// Declaration of a child allocator for the ScriptCanvas module. namespace ScriptCanvas { class ScriptCanvasAllocator : public AZ::AllocatorBase<AZ::ChildAllocatorSchema<AZ::SystemAllocator>> { public: AZ_TYPE_INFO(ScriptCanvasAllocator, "{2C6478E2-3B0D-4DFF-88E2-ABCB3F10B96E}"); using Schema = AZ::ChildAllocatorSchema<AZ::SystemAllocator>; using Base = AZ::AllocatorBase<Schema>; using Descriptor = Base::Descriptor; ScriptCanvasAllocator() : Base("Script Canvas Allocator", "Child Allocator used to track Script Canvas allocations") { m_schema = new (&m_schemaStorage) Schema(Descriptor()); } pointer_type Allocate(size_type byteSize, size_type alignment, int flags, const char* name, const char* fileName, int lineNum, unsigned int suppressStackRecord) override { return Base::Allocate(byteSize, alignment, flags, name, fileName, lineNum, suppressStackRecord); } pointer_type ReAllocate(pointer_type ptr, size_type newSize, size_type newAlignment) override { return Base::ReAllocate(ptr, newSize, newAlignment); } }; // Alias for using ScriptCanvasAllocator with std container types. using ScriptCanvasAZStdAlloc = AZ::AZStdAlloc<ScriptCanvasAllocator>; } // namespace ScriptCanvas // Specialize the AllocatorInstance for ScriptCanvas to provide the allocator stored within the ScriptCanvas gem. // The allocator is stored with the ScriptCanvas module and therefore its lifetime lasts as long as the // ScriptCanvas module is loaded. namespace AZ { template<> class AllocatorInstance<ScriptCanvas::ScriptCanvasAllocator> { public: using AllocatorType = ScriptCanvas::ScriptCanvasAllocator; using Descriptor = typename AllocatorType::Descriptor; friend class ScriptCanvas::ScriptCanvasModule; static AllocatorType& Get() { if(!s_scriptCanvasAllocatorRef) { if (AZ::Environment::IsReady()) { s_scriptCanvasAllocatorRef = AZ::Environment::FindVariable<AllocatorType>(AZ::AzTypeInfo<AllocatorType>::Name()); AZ_Error("ScriptCanvas", s_scriptCanvasAllocatorRef, "ScriptCanvasModule has not been loaded yet"); } } return *s_scriptCanvasAllocatorRef; } static void Create(const Descriptor& desc = Descriptor()) { } static void Destroy() { } static bool IsReady() { if(!s_scriptCanvasAllocatorRef) { s_scriptCanvasAllocatorRef = AZ::Environment::FindVariable<AllocatorType>(AZ::AzTypeInfo<AllocatorType>::Name()); } return s_scriptCanvasAllocatorRef && s_scriptCanvasAllocatorRef->IsReady(); } private: static AZ::EnvironmentVariable<ScriptCanvas::ScriptCanvasAllocator> s_scriptCanvasAllocatorRef; }; AZ::EnvironmentVariable<ScriptCanvas::ScriptCanvasAllocator> AllocatorInstance<ScriptCanvas::ScriptCanvasAllocator>::s_scriptCanvasAllocatorRef;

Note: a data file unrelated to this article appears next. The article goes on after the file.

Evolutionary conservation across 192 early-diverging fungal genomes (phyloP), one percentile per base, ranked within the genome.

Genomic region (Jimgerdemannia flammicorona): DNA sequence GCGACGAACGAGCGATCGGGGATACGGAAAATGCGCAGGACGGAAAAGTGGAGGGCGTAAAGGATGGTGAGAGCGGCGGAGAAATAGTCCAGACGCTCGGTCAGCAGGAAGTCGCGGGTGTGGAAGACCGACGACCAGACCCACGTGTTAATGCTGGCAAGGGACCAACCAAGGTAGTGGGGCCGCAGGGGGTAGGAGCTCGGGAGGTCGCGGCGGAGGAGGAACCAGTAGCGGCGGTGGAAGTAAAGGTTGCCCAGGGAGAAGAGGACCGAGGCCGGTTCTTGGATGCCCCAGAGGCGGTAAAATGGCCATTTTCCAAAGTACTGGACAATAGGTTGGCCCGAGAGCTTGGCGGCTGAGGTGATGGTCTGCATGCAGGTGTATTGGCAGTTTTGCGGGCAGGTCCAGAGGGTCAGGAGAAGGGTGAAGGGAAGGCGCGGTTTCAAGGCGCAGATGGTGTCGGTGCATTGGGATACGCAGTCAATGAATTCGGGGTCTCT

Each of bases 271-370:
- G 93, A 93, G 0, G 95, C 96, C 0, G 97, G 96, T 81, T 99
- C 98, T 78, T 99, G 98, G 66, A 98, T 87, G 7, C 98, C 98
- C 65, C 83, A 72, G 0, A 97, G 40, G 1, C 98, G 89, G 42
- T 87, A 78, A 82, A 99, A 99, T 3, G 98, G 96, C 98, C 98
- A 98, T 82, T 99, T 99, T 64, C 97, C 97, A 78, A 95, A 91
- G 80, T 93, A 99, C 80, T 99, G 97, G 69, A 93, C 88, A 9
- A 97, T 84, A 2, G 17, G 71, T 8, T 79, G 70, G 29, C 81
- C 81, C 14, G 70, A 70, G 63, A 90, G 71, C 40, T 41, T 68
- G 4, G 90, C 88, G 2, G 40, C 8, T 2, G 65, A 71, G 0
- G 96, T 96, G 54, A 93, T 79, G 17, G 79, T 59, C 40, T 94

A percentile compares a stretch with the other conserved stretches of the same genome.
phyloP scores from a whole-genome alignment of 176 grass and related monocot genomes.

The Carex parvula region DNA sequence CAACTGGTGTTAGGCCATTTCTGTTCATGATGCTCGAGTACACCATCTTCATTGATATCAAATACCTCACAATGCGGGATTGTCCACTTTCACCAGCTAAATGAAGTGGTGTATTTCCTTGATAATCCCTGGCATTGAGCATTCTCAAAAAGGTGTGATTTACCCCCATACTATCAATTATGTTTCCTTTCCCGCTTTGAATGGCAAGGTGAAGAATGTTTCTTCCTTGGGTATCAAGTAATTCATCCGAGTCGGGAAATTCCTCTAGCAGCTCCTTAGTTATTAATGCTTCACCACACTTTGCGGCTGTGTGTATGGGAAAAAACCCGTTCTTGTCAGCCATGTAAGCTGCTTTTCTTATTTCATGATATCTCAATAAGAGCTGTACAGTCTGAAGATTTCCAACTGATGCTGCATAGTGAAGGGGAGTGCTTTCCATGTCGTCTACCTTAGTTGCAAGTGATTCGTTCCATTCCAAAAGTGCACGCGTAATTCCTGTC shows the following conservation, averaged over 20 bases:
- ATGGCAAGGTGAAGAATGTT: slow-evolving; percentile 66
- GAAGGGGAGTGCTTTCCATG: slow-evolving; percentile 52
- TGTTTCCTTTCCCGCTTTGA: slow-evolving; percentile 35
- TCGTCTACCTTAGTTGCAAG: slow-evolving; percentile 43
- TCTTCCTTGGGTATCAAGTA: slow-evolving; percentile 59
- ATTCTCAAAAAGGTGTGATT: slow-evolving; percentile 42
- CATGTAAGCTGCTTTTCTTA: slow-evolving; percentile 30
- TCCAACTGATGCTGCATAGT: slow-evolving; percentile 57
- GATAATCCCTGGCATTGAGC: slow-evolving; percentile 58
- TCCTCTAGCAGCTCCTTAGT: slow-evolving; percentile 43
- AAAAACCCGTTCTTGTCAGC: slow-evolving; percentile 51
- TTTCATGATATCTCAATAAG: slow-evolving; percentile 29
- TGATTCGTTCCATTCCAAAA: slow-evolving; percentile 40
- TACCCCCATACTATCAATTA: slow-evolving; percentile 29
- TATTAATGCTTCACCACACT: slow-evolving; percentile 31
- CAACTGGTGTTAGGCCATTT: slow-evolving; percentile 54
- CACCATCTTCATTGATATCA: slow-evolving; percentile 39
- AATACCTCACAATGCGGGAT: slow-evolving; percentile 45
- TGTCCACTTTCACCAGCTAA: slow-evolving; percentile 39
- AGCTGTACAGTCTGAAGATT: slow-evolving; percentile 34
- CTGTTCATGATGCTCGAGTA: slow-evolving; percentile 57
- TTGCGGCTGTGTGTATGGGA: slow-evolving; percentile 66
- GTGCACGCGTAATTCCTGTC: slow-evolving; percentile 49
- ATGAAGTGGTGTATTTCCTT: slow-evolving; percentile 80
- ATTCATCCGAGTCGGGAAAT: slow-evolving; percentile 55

In the following code example, the ScriptCanvas module creates and owns the child allocator.


// ScriptCanvas module creates and owns the child allocator. namespace ScriptCanvas { //////////////////////////////////////////////////////////////////////////// // ScriptCanvasModule //////////////////////////////////////////////////////////////////////////// // Stores an environment variable within the ScriptCanvas Module static AZ::EnvironmentVariable<ScriptCanvasAllocator> s_scriptCanvasAllocator; //! Create ComponentDescriptors and add them to the list. //! The descriptors will be registered at the appropriate time. //! The descriptors will be destroyed (and thus unregistered) at the appropriate time. ScriptCanvasModule::ScriptCanvasModule() : ScriptCanvasModuleCommon() { ScriptCanvasAllocator::Descriptor allocatorDescriptor; s_scriptCanvasAllocator = AZ::Environment::CreateVariable<ScriptCanvasAllocator>(AZ::AzTypeInfo<ScriptCanvasAllocator>::Name()); s_scriptCanvasAllocator->Create(allocatorDescriptor); } ScriptCanvasModule::~ScriptCanvasModule() { s_scriptCanvasAllocator->Destroy(); } AZ::ComponentTypeList ScriptCanvasModule::GetRequiredSystemComponents() const { return GetCommonSystemComponents(); } }

Static Initialization

In a monolithic build, at static initialization time (before the allocators are bootstrapped), allocations are routed directly to the underlying operating system. These static allocations are tracked in a fixed size set and sent back to the OS when they are freed. They are also reported separately to memory tracking in the Global category. To discover the memory that is being allocated globally, set a breakpoint in AZ::Internal::GlobalAlloc.

Legacy Memory Management

Starting in Lumberyard version 1.16, all Cry* allocation routines route to AZ::LegacyAllocator, which you can find in the lumberyard_version\dev\Code\CryEngine\CryCommon\LegacyAllocator.h file. LegacyAllocator has the same lifetime as OSAllocator and obtains its memory from OSAllocator.

Cry dynamic-link libraries override the new and delete functions instead of tagging their classes with allocators. This behavior is controlled with the USE_CRY_NEW_AND_DELETE macro (lumberyard_version\dev\Code\CryEngine\CryCommon\CryMemoryManager_impl.h). This practice should not be used outside Cry DLLs. When compiled monolithically, the LegacyAllocator catches any uses of global new or delete. This allows all allocations to be tracked and managed.


As of Lumberyard version 1.16, operator new and operator delete overrides are restricted to Cry DLLs.

All Cry static functions that allocate memory have been removed or wrapped in StaticInstance<T>, which creates the functions only when the functions are first accessed. StaticInstance<T> can be used in any DLL which depends on CryCommon and includes the lumberyard_version\dev\Code\CryEngine\CryCommon\platform_impl.h file.


Within AZ code, there is a NewAndDelete.inl file in the lumberyard_version\dev\Code\Framework\AzCore\AzCore\Memory\ directory. You can use this code within a gem DLL, but only in nonmonolithic mode. We do not recommended using this code except to track down untagged classes or allocations.